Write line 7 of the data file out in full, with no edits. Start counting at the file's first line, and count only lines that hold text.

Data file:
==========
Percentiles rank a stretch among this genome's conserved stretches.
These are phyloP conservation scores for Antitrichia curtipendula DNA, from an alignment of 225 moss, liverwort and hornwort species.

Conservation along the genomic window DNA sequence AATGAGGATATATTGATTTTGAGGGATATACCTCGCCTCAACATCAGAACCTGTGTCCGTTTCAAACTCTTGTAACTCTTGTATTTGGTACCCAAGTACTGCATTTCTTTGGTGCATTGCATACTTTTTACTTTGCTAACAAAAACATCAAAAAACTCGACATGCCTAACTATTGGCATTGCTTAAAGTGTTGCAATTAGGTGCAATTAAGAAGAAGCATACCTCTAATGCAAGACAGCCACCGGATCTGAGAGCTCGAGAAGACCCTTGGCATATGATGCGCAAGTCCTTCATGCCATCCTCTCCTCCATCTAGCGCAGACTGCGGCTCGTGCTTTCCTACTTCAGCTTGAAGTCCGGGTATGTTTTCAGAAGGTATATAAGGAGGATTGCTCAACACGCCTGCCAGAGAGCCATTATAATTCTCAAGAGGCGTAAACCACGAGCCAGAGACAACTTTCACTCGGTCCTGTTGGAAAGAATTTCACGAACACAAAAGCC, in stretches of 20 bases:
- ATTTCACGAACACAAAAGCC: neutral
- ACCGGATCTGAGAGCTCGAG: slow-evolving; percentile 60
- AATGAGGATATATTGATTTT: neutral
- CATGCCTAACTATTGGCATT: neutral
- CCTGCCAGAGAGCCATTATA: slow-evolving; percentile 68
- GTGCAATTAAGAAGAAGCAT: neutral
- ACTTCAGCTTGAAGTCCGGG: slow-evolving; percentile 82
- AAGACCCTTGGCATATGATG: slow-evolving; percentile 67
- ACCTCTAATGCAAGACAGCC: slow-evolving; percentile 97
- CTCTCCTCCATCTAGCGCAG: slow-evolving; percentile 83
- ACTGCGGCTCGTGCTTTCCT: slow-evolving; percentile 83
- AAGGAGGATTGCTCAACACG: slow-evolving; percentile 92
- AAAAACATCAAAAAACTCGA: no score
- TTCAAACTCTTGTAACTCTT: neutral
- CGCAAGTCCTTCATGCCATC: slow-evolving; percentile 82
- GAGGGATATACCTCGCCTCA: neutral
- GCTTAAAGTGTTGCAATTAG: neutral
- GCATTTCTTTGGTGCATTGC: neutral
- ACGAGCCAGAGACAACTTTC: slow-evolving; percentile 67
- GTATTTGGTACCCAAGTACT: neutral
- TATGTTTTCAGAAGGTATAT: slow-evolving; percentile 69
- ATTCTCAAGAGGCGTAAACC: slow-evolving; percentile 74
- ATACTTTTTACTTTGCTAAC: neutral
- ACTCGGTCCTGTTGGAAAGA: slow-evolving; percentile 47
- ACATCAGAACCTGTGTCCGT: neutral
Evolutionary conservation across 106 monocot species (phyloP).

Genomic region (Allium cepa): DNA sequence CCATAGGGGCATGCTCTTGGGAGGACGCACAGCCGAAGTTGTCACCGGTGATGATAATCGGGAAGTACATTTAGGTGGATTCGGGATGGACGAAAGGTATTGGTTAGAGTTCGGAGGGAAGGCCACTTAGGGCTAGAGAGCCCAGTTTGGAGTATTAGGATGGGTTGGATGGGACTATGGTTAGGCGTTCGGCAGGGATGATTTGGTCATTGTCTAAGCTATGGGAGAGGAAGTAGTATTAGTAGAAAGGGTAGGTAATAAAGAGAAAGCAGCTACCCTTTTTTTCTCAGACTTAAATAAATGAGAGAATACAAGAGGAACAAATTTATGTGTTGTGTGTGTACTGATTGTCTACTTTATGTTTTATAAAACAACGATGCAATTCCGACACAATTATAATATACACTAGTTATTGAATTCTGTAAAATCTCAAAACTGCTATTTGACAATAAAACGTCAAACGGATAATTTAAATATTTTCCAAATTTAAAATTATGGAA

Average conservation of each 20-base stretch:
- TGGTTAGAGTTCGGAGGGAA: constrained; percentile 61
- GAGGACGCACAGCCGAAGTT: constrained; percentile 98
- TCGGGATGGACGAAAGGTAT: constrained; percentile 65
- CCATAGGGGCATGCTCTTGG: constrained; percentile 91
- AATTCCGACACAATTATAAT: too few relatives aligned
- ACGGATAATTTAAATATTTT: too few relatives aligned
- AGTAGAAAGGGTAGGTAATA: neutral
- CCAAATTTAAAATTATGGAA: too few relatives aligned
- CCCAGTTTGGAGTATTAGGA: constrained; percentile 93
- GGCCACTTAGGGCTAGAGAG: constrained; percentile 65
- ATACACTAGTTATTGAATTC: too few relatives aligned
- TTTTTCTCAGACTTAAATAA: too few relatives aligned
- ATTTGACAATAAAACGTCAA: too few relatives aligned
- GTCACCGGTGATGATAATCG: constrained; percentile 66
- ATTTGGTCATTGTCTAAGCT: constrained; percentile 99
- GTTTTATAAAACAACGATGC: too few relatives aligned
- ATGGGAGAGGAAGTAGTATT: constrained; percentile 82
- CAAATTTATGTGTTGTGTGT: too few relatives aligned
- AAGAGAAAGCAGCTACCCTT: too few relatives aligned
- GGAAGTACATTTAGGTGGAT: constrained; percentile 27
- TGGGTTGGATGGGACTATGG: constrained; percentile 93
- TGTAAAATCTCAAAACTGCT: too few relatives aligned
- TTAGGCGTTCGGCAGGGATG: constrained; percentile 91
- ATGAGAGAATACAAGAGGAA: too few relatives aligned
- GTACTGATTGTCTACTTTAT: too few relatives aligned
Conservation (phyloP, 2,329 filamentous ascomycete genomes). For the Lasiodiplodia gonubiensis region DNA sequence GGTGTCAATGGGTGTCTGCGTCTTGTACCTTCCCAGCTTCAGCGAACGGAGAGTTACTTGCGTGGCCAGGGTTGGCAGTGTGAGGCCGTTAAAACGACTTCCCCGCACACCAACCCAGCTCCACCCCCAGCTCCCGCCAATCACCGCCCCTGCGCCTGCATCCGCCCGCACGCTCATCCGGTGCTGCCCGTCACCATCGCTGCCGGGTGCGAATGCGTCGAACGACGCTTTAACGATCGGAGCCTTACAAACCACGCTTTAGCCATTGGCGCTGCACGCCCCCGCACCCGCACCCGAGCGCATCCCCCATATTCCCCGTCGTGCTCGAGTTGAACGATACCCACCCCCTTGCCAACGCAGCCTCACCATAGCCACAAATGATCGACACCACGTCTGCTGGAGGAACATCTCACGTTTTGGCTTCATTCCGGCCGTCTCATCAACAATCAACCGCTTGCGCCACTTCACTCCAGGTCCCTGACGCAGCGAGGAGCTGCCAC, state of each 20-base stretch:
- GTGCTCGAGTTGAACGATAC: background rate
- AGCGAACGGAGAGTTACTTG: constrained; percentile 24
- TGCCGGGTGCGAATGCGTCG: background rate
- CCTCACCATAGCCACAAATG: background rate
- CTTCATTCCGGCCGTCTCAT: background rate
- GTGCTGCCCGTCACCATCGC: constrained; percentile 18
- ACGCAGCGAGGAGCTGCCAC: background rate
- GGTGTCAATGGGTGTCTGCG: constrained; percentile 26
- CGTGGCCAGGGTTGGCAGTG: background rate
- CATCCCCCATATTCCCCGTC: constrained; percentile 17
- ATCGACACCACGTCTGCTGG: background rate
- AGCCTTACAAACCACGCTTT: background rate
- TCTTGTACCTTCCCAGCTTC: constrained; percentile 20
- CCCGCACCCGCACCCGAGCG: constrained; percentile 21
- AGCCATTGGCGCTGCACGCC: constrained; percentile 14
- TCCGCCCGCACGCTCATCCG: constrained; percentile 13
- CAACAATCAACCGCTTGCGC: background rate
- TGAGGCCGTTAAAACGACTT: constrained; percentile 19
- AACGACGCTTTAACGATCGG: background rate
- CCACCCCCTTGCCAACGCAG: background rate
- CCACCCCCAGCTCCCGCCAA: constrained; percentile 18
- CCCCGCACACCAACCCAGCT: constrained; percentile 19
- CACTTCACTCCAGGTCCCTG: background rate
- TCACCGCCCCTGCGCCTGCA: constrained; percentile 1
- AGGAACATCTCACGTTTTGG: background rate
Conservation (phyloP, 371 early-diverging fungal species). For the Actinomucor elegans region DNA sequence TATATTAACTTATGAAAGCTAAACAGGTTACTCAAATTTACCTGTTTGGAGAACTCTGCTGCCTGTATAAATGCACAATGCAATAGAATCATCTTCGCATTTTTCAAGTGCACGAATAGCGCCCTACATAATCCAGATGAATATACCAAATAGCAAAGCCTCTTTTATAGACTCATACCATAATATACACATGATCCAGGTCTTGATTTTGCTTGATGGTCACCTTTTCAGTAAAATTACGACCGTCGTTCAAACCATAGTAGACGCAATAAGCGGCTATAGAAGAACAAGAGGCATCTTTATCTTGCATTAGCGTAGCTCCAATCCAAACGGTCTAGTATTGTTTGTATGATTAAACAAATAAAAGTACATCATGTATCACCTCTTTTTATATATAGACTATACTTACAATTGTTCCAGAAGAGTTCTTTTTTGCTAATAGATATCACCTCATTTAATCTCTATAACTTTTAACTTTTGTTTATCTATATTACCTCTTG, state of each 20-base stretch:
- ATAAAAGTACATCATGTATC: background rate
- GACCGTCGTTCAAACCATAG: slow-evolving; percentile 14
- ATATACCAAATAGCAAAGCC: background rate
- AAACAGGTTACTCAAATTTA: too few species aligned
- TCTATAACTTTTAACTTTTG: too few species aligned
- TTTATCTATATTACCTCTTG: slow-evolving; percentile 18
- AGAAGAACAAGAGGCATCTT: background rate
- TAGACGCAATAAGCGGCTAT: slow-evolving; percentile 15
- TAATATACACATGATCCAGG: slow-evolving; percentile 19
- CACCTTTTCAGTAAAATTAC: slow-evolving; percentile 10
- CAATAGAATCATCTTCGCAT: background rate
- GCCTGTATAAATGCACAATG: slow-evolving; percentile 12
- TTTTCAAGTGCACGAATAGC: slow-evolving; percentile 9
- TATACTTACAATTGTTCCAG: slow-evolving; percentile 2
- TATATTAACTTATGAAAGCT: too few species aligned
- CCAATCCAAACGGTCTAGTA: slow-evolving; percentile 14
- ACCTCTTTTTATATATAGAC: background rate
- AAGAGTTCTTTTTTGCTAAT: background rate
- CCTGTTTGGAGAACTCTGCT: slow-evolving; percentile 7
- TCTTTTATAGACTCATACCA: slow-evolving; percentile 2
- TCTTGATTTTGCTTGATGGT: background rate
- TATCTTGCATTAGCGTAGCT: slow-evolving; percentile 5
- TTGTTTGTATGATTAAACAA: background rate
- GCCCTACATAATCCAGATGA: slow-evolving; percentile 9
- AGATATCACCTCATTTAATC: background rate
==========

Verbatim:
- CATGCCTAACTATTGGCATT: neutral